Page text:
Christianity came to Britain at least as early as 209, when a man named Alban was martyred in the town of Verulamium, now known as St Albans. The new religion made slow progress, though by 320 there were four bishops in Britain. We don’t know where they were based - though one was almost certainly in London - but the religion was one of townsfolk that had not yet reached rural areas such as Cornwall.
In 429 the church in Britain split from that on the continent. The secular government of Britain had left the Roman Empire 19 years earlier and that may have encouraged a more independent streak in the ecclesiastical authorities. The dispute erupted over the writings of the highly educated and much admired British monk Pelagius. As he grew older, Pelagius became more extreme. In 418 Pelagius was expelled from Rome by Pope Zosimus and his teachings condemned as heretical. Some of the finer points of Pelagianism can be obscure even to modern theologians, but the main thrust of his argument was clear enough. Pelagius argued that whether or not any particular human was to find salvation was a matter between that human and Christ. The human could help his cause through good works, charity and righteousness, but the final decision rested with God.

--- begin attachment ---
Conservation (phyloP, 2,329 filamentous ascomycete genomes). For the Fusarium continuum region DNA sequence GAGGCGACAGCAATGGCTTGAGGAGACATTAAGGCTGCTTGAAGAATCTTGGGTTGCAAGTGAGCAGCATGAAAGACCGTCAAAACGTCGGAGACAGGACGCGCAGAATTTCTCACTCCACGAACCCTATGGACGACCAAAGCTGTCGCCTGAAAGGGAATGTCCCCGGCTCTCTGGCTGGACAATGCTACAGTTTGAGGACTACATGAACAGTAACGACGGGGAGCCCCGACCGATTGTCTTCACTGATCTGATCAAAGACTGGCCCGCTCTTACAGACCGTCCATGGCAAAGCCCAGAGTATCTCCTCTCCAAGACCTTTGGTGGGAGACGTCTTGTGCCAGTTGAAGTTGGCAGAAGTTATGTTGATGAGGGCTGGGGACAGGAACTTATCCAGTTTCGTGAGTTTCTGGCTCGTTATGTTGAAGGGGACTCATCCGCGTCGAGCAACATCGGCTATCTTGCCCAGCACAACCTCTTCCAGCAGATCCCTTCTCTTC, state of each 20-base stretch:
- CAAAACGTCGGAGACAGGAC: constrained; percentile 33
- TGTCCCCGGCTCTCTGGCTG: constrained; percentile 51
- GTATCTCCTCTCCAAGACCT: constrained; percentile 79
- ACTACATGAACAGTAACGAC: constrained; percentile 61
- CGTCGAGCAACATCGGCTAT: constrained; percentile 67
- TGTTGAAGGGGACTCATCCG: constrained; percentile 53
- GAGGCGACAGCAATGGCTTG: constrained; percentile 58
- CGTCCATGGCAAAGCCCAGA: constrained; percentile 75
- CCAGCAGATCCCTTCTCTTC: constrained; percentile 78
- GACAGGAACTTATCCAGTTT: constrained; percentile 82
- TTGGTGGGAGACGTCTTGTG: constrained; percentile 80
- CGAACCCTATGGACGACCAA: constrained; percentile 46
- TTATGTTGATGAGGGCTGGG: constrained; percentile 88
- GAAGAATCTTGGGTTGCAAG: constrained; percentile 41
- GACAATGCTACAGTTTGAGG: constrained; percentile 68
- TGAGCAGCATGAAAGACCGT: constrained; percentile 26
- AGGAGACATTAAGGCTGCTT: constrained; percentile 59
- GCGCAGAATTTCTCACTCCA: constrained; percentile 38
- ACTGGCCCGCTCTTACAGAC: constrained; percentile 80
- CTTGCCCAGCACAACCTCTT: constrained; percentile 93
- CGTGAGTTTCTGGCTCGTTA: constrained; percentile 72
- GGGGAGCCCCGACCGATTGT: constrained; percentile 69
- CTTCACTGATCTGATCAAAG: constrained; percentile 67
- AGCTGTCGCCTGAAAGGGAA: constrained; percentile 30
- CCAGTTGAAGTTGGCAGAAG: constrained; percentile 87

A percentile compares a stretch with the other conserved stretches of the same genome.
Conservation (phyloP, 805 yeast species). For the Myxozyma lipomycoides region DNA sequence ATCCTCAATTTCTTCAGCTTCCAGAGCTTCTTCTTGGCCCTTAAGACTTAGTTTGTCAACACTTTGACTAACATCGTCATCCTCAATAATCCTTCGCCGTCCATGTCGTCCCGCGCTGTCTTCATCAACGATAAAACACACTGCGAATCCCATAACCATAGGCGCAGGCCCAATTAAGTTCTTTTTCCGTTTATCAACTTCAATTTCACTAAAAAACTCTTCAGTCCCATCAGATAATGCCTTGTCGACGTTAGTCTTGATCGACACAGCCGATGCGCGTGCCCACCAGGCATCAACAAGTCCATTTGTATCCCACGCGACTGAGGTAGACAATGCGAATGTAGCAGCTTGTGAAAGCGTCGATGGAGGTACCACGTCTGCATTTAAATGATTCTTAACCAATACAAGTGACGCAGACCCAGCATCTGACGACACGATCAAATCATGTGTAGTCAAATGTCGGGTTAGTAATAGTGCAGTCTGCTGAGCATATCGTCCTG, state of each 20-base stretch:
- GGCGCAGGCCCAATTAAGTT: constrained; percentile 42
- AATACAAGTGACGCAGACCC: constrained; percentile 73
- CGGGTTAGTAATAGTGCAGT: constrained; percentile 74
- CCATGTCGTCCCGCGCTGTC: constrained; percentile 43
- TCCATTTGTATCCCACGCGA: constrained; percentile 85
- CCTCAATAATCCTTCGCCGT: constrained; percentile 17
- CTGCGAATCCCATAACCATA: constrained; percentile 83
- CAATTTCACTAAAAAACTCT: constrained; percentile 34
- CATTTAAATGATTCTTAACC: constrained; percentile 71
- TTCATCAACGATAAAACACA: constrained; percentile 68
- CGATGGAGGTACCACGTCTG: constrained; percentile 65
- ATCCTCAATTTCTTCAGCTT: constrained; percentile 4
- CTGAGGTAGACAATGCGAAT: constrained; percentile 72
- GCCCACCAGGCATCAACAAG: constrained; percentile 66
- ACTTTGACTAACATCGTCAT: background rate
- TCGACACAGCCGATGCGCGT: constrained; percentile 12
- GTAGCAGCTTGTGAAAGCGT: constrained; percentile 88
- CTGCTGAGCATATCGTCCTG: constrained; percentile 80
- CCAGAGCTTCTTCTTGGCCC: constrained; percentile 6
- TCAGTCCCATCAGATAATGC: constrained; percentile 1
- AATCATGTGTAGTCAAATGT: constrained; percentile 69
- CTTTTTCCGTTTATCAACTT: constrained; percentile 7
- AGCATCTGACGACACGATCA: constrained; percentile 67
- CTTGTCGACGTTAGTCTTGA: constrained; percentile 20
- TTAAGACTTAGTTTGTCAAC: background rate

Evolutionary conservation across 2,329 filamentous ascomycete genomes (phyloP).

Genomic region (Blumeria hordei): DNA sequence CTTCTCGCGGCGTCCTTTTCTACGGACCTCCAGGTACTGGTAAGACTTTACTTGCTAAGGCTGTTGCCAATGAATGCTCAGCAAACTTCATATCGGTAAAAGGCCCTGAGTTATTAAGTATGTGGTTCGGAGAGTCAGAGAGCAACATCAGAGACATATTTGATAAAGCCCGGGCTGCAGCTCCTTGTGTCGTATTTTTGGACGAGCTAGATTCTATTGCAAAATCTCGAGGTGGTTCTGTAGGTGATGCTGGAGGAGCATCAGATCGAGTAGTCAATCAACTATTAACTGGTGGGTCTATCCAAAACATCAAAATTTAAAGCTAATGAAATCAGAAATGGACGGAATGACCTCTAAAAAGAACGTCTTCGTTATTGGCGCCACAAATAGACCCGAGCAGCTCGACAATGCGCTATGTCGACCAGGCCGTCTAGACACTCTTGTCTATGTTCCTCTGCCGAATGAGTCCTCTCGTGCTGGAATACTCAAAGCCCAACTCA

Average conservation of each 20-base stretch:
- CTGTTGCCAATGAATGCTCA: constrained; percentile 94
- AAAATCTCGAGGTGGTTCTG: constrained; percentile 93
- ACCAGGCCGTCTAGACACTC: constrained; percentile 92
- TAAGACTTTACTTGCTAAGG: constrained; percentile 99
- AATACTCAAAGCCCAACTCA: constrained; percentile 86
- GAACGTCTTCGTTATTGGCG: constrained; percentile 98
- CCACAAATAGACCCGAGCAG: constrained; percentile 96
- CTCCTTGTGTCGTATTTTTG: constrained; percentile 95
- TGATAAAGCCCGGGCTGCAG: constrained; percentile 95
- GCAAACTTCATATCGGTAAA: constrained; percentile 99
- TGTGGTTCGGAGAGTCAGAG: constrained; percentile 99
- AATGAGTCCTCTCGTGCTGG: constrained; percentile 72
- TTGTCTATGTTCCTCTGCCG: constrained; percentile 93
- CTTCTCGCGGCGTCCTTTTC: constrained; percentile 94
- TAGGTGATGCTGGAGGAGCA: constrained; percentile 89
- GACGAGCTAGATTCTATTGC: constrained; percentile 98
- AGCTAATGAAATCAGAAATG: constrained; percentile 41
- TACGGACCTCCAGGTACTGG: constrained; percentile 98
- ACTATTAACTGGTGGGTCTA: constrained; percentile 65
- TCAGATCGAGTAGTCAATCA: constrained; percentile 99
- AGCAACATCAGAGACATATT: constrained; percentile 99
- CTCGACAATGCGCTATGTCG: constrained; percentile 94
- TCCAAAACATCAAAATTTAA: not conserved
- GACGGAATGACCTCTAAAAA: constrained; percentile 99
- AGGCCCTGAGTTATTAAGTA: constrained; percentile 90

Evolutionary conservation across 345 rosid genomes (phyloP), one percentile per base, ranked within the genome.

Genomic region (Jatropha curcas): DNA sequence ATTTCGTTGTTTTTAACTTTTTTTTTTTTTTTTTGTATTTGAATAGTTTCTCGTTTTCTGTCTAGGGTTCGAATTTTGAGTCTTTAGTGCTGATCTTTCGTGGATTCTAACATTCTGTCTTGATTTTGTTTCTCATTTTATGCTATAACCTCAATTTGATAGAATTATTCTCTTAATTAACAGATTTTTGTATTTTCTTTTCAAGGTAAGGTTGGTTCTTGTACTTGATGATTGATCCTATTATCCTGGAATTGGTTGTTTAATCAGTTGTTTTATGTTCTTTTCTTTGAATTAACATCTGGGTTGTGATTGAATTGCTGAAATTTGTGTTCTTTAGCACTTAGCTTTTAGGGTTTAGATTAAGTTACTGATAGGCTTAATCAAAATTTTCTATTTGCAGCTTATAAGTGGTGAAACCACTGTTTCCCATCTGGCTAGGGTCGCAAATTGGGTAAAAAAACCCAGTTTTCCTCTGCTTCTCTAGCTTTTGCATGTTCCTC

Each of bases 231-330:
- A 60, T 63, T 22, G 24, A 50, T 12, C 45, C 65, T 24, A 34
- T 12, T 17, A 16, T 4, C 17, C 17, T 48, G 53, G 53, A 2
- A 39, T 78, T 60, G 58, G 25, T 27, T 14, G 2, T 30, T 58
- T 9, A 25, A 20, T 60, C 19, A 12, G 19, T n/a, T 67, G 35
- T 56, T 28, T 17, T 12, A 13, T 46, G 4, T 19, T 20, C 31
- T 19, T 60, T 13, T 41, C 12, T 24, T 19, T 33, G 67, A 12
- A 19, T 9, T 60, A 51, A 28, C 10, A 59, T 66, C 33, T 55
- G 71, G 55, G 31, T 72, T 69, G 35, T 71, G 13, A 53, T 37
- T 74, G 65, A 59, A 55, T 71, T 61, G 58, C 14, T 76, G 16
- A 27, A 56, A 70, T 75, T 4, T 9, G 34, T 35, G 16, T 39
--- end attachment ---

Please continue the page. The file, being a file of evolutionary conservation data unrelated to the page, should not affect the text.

Of more practical importance, Pelagius stated that priests should teach their fellow humans about God’s grace and guide them along the right path, not to act as intermediaries between humans and God. Still less was the Church to be a hierarchy of bishops and archbishops with a bureaucracy and wealth of its own. This was in direct conflict with the developing doctrine of Papal supremacy developing in Rome. Zosimus and his followers claimed that humans could find salvation only through the intermediary of the Church headed by the Pope.
The split between Britain and Rome prompted Bishop Germanus of Auxerre to travel to Britain. He preached against the Pelagian views, championed in Britain by Bishop Agricola. Although he gained a good deal of support for maintaining links with Rome, Germanus failed to enforce orthodoxy. Next the Pope sent his own deacon, Palladius, to Britain. The official mission of Palladius was to convert the Irish, but he put most effort into an attempt to suppress Pelagianism. He failed, and died on his way back to Rome. His place as the head of the mission to the Irish was taken by the much more famous Patrick, a British Christian, who landed in Ireland in 432 and never left.
from MYSTERIOUS CORNWALL by Rupert Matthews.
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